Prague is well known for its stunning, breathtaking beauty, majestic architectural marvels and the almost fantasy-land feeling it causes when you stroll its narrow streets, walk around and inside its medieval castles, churches, halls and cathedrals. Cross the mesmerizing Charles Bridge at night and you might believe you stepped into one giant postcard. But just as with anything there is a flip side of the coin. Over the (mostly recent) years Prague has collected a great deal of architectural scars on its pretty face, and we’re going to take you for a virtual walk to this other side – that of the negatively impressive landmarks scattered around the city.
An ever popular theme of Prague’s outskirts are the famous panel buildings called panelaky in the local lingo. These were meant to be a temporarily solution for housing at the time and were built quickly with the idea of being tore down in fifty years. Instead they survived and even kept their commercial value up to these days. Besides their dull look their most outstanding feature is usually their color: painted of bright solid colors or sometimes striped in different colors they stand next to each other looking like the builders ran out of some paint and decided to finish the job with another one.
Zizkov tower is the futuristic-looking TV tower that stretches its silhouette right in the middle of the area named Zizkov. Just a few years ago the the TV Tower was mentioned, well deservedly, in the top ten of the ugliest buildings in the world. Designed by the Czech architect Vaclav Aulicky this siringe-like tower punches a hole in Prague’s skyline and is visible from everywhere in the city. The local population is divided on it: some love it, some hate it. Definitely it is a sign of the time: a dark age of architectural taste that has plagued Prague since the fifties. The giant pillars that compose the building are decorated with David Cerny’s crawling children. Zizkov tower is now home to a six stars luxury one room hotel.
Now, let’s continue our virtual walk and stroll downtown. There, a stone-throw from the beautiful Obecni dum (the old Municipal House) is the infamous Kotva mall. This grotesque and monstrous architectural misunderstanding sticks its ugly head right out into the view of the towers of Old Town’s square churches and clocks. It has been built up between 1970 and 1975 and consists of few hexagonal intersected bodies of dark steel and highlighter green color that is totally not fitting in the surrounding architecture. Just a few years ago, before the recent renovation works, it made for a very interesting place to visit: the shops were full with outdated merchandise with a dusty eighties look. The building was an achievement for the time and, as the biggest department store in Czechoslovakia, a symbol of great wealth. We still hold the hope that one day the wise people of the future will remove its status of historical landmark that it was assigned and remove this wart.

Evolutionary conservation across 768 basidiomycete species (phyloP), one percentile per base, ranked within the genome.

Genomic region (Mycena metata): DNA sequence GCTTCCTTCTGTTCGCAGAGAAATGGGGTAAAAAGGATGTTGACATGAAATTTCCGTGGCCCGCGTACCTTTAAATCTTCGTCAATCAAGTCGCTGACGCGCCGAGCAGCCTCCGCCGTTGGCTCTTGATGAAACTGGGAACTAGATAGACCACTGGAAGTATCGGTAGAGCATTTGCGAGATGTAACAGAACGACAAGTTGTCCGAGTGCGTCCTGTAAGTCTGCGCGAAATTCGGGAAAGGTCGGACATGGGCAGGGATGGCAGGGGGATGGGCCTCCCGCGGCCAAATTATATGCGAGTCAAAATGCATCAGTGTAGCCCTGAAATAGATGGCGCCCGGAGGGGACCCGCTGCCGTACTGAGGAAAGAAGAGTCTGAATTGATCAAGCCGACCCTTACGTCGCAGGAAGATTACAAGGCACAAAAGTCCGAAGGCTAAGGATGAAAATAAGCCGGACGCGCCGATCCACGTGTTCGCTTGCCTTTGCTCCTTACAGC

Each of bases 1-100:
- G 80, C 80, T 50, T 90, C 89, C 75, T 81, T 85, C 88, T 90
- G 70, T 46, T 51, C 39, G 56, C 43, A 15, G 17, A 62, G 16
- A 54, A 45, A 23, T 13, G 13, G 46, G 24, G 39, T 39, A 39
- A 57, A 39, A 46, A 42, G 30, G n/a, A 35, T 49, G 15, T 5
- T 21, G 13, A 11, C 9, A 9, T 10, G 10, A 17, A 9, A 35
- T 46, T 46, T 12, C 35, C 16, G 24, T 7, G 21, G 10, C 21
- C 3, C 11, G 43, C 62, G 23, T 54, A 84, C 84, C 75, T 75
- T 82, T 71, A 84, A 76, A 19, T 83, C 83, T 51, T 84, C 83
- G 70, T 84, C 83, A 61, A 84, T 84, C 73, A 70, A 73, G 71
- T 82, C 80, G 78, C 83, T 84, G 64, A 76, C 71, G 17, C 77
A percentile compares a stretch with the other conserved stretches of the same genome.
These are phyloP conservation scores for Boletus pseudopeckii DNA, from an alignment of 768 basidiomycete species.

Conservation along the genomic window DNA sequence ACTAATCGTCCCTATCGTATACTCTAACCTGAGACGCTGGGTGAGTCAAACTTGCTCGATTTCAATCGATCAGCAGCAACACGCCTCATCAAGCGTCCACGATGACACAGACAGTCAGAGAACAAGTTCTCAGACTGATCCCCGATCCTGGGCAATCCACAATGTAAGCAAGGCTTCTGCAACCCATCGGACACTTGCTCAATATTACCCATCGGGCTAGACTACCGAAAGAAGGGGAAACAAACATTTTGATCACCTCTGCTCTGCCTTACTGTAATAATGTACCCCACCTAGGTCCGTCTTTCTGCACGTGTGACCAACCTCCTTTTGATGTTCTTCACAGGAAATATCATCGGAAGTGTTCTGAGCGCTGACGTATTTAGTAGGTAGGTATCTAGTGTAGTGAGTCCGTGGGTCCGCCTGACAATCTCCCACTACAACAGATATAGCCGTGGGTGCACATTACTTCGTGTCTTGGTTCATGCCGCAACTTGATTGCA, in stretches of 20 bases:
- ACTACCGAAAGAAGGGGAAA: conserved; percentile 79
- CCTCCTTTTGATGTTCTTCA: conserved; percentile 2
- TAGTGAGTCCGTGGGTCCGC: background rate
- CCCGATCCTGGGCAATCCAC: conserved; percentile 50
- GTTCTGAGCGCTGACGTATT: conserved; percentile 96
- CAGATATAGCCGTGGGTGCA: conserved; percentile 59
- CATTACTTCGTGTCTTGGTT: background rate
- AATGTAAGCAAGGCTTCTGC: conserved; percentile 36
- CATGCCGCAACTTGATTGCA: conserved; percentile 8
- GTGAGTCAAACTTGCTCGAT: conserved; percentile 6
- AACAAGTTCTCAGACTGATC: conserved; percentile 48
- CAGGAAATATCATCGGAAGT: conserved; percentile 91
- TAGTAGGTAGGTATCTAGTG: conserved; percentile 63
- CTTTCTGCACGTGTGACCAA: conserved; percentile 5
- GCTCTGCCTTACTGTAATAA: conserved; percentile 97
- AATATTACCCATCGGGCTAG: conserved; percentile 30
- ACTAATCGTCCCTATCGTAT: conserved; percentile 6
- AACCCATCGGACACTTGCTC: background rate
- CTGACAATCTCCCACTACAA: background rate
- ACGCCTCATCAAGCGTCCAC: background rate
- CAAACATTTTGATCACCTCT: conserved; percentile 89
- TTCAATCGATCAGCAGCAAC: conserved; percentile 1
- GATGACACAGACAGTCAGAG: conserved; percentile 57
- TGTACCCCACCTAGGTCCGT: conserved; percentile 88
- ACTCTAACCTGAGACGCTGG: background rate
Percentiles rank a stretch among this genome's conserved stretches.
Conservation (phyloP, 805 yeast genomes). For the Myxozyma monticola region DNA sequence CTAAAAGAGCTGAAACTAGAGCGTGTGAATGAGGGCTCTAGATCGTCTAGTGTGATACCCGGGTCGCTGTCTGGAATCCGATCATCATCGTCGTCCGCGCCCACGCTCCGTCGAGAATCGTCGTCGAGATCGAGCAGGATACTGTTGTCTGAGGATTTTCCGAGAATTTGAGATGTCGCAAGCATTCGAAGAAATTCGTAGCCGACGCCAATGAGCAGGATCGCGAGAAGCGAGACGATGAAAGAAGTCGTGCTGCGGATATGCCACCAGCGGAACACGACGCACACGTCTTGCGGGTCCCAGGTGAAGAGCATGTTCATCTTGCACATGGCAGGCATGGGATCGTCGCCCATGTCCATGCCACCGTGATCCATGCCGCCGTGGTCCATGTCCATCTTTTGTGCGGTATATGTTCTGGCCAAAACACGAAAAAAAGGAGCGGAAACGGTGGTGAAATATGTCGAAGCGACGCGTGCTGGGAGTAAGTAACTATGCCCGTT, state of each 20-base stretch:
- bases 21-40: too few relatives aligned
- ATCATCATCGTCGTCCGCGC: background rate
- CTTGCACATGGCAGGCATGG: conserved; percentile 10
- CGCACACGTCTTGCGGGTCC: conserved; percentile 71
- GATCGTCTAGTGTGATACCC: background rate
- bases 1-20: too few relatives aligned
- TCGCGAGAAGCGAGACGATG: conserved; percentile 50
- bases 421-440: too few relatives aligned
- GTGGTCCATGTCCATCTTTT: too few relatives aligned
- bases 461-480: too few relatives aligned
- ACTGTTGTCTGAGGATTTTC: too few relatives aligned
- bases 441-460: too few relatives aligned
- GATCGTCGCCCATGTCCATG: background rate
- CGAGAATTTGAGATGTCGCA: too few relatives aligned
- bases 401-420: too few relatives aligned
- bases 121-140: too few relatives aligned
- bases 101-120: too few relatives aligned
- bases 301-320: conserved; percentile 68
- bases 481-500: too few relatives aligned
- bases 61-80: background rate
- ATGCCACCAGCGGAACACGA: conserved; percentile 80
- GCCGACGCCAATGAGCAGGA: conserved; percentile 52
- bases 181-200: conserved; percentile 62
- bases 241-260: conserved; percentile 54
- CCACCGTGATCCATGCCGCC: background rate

Continuing on our way North we cross the Vltava river and head straight to Letna park only for the eye to be unpleasantly surprised by the megalithic, socialist era construction on top. This was once the house of the great Stalin memorial. Heavy dark gray carved stones, piled up on of the beautiful park hill, bulging out pompously like a ziggurat for the communist god that required a sacrifice of common sense.
Fleeing from that ugly scenery we stroll by the river back and as we pass by the marvelous National Theater here comes another unpleasant surprise: Laterna Magika (The Magic Circus): a gigantic cube covered in some dull, stained glass tiles that emanate a dirty aura. Laterna Magika is part of the circuit of the National Theater and hosts mostly contemporary performances. The building is the result of the work of three different architects but was completed by Karel Prager.
Taking a breath of relief (or maybe just jumping on tram 22), we sooner or later reach the heights of the hill next to Petrin, named Strahov. There we find the gigantic concrete bitterness of what holds the title of biggest stadium in the world: Prague’s Strahov stadium. If these two qualities could compare then we could safely say that it is as ugly as big. Having 220.000 seats its colossal repulsive corpus has an outstanding ugliness (not to mention that the run-down state in which is kept makes Rome’s Colosseum look brand new) and might definitely win our first place nomination. In Strahov were held some massive gatherings during the communist era and especially demonstrations of synchronized gymnastic.
Next on our hideous walk comes another architectural anti-marvel: Hotel Pyramida. This could perhaps be a good fit in Las Vegas but it simply should not belong to this area at the border with Hradcany, where Prague Castle is located. Just to, at least passingly point out responsibility, the project was the baby of the architects Neda and Miloslav Cajthamlovych who, I sincerly hope, didn’t have the chance to leave many more signs of their passage behind.
But what does the future reserve to Prague? Can we say we left all of this behind? Apparently not. In the recent years there was a heated discussion about approving the design for a new public library to be built in Letna. This new development, dubbed the Blob, has been signed by the famous architect Jan Kaplicky and the new word used to make bad taste passable seems to be organic architecture. Now, what do you say? Would you like to see something like this scar the beautiful Letna park?